MCLEAN, VA--(Marketwired - Oct 30, 2014) - Freddie Mac (OTCQB: FMCC) today released the results of its Primary Mortgage Market Survey® (PMMS®), showing average fixed mortgage rates moving higher across the board this week and rebounding from the lowest rates of the year.
- 30-year fixed-rate mortgage (FRM) averaged 3.98 percent with an average 0.5 point for the week ending October 30, 2014, up from last week when it averaged 3.92 percent. A year ago at this time, the 30-year FRM averaged 4.10 percent.
- 15-year FRM this week averaged 3.13 percent with an average 0.5 point, up from last week when it averaged 3.08 percent. A year ago at this time, the 15-year FRM averaged 3.20 percent.
- 1-year Treasury-indexed ARM averaged 2.43 percent this week with an average 0.4 point, up from last week when it averaged 2.41 percent. At this time last year, the 1-year ARM averaged 2.51 percent.
Average commitment rates should be reported along with average fees and points to reflect the total upfront cost of obtaining the mortgage. Visit the following links for the Regional and National Mortgage Rate Details and Definitions. Borrowers may still pay closing costs which are not included in the survey.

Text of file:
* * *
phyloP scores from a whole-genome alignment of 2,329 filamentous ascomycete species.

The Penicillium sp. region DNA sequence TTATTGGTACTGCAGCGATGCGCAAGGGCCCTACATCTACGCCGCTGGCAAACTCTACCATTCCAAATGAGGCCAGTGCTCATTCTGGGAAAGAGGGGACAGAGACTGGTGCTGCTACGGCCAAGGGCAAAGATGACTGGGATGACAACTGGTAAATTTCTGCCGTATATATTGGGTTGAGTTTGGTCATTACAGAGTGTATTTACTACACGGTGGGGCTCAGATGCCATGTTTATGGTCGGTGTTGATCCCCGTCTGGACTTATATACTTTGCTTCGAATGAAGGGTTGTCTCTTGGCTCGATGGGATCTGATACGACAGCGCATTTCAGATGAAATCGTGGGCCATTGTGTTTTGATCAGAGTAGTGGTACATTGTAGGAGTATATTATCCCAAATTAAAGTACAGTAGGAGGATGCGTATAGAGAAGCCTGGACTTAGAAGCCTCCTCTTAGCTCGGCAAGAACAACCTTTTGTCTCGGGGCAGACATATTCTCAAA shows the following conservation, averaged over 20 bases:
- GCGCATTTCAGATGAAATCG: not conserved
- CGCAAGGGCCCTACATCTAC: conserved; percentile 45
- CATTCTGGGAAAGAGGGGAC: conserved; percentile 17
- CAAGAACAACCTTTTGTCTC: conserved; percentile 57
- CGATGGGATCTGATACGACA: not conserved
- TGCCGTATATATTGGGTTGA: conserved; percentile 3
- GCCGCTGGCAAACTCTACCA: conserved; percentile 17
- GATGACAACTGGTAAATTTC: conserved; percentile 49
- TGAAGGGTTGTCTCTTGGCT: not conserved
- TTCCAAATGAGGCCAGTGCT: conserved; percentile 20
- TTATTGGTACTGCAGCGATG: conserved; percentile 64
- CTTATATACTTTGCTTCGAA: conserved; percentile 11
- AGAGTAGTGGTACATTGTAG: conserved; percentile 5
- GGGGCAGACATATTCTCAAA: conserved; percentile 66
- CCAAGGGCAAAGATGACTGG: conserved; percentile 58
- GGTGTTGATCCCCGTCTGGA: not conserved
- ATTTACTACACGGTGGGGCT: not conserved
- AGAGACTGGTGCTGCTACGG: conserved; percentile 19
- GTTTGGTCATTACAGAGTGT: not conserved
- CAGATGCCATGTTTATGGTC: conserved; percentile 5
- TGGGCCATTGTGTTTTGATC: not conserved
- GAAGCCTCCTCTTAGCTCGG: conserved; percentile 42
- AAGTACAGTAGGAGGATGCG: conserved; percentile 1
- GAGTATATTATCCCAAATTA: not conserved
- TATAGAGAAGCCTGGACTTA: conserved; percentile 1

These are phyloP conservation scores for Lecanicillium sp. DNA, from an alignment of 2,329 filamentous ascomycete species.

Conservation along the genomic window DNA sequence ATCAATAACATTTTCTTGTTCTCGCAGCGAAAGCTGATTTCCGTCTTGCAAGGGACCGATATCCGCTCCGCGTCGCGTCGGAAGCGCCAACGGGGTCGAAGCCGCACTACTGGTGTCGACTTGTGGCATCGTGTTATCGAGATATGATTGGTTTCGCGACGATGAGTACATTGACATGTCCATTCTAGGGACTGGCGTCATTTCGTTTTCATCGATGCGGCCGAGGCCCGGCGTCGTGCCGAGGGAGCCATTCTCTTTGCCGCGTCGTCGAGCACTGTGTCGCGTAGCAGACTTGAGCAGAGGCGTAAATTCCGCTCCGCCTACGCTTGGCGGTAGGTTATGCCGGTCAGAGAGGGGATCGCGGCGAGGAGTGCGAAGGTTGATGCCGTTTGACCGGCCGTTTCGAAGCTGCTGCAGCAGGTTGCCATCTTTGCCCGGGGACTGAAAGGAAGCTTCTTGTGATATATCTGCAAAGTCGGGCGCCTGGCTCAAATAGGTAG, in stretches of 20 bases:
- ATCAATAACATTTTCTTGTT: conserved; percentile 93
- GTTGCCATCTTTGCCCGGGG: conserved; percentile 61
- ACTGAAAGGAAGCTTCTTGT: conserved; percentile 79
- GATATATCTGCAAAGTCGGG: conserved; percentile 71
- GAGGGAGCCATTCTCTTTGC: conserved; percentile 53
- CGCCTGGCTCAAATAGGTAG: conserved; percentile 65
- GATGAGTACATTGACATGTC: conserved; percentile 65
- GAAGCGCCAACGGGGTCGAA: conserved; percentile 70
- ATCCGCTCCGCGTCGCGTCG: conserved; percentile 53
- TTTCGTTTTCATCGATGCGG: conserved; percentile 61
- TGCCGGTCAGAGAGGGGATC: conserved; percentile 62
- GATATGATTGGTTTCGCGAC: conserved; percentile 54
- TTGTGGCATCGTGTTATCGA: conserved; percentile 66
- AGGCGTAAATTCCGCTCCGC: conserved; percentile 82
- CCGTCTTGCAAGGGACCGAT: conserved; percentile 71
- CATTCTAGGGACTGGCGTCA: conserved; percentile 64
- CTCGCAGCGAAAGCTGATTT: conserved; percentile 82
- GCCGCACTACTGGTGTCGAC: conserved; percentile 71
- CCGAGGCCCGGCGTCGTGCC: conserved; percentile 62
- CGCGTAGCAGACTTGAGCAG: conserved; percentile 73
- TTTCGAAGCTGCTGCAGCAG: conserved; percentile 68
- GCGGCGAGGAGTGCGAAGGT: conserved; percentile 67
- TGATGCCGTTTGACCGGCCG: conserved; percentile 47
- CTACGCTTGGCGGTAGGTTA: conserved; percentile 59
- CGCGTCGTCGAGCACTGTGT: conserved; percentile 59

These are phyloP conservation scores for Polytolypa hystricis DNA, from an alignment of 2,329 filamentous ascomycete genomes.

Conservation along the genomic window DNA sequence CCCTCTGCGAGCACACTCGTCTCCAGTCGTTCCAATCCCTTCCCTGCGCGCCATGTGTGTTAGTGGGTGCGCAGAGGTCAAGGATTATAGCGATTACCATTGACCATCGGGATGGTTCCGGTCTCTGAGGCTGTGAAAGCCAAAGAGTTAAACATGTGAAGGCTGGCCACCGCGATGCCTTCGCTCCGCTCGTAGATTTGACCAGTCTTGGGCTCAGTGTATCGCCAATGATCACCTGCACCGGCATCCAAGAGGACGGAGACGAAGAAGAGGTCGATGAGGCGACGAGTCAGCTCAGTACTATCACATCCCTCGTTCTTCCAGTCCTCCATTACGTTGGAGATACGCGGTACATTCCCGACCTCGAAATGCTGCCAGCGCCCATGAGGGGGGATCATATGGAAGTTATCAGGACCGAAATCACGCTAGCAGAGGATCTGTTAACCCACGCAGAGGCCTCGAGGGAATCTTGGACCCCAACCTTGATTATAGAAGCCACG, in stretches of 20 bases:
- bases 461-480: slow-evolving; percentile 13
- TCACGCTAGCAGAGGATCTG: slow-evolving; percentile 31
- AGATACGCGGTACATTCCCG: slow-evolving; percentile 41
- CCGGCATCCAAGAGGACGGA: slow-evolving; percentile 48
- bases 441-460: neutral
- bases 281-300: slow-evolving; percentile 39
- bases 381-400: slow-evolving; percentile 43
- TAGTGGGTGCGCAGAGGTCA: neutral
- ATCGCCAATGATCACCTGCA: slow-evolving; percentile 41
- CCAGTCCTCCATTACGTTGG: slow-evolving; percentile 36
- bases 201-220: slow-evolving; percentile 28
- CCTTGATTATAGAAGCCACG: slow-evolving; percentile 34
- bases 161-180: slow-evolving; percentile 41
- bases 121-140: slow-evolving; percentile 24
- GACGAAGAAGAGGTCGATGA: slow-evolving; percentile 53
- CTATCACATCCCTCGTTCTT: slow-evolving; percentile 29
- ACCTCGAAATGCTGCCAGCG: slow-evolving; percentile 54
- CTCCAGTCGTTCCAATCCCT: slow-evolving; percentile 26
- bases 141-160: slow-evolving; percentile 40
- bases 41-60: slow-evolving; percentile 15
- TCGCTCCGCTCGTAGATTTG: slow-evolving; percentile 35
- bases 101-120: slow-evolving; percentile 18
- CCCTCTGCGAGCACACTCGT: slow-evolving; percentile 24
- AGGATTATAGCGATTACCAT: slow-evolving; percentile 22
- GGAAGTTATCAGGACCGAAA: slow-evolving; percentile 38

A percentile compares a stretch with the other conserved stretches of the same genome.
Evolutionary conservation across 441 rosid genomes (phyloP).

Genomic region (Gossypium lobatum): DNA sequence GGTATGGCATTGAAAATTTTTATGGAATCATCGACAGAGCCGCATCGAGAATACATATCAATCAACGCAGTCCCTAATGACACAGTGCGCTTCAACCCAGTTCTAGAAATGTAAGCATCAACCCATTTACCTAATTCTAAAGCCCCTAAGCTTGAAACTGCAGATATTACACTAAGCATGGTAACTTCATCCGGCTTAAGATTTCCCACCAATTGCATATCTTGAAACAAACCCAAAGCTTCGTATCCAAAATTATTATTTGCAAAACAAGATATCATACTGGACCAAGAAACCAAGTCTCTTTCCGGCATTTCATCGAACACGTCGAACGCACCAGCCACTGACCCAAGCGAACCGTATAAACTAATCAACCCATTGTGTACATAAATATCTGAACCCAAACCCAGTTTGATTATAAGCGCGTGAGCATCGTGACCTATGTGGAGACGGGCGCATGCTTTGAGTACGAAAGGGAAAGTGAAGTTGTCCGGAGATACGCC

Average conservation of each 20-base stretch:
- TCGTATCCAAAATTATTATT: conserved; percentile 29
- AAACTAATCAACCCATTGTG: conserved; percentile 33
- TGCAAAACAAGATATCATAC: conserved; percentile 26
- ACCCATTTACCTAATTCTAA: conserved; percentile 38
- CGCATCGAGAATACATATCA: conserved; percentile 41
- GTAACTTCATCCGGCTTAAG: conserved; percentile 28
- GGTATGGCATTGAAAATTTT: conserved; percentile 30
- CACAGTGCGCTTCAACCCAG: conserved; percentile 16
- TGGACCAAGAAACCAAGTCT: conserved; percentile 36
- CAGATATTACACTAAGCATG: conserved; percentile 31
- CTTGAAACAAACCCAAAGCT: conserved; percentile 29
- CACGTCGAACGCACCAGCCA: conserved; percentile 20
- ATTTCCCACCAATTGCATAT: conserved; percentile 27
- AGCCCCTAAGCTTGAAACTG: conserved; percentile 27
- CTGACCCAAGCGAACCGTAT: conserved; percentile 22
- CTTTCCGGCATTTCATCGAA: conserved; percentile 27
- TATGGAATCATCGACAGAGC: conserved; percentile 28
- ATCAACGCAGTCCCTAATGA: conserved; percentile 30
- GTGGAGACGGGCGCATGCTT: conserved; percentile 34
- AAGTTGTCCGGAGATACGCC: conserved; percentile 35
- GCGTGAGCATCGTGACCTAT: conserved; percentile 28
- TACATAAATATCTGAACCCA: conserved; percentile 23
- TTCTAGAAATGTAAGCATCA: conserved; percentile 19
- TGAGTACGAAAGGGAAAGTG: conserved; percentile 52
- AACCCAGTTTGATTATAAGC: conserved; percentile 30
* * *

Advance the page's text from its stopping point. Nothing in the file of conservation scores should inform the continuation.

Attributed to Frank Nothaft, vice president and chief economist, Freddie Mac.
"Mortgage rates grew across the board this week, rebounding from the lowest rates of the year. New home sales grew at an annual rate of 467,000 sales in September, the fastest rate observed during the recovery. Meanwhile, the National S&P Case-Shiller House Price Index grew at a seasonally adjusted annual rate of 0.4 percent in August."
Freddie Mac was established by Congress in 1970 to provide liquidity, stability and affordability to the nation's residential mortgage markets. Freddie Mac supports communities across the nation by providing mortgage capital to lenders. Today Freddie Mac is making home possible for one in four home borrowers and is one of the largest sources of financing for multifamily housing. Additional information is available at FreddieMac.com, Twitter @FreddieMac and Freddie Mac's blog FreddieMac.com/blog.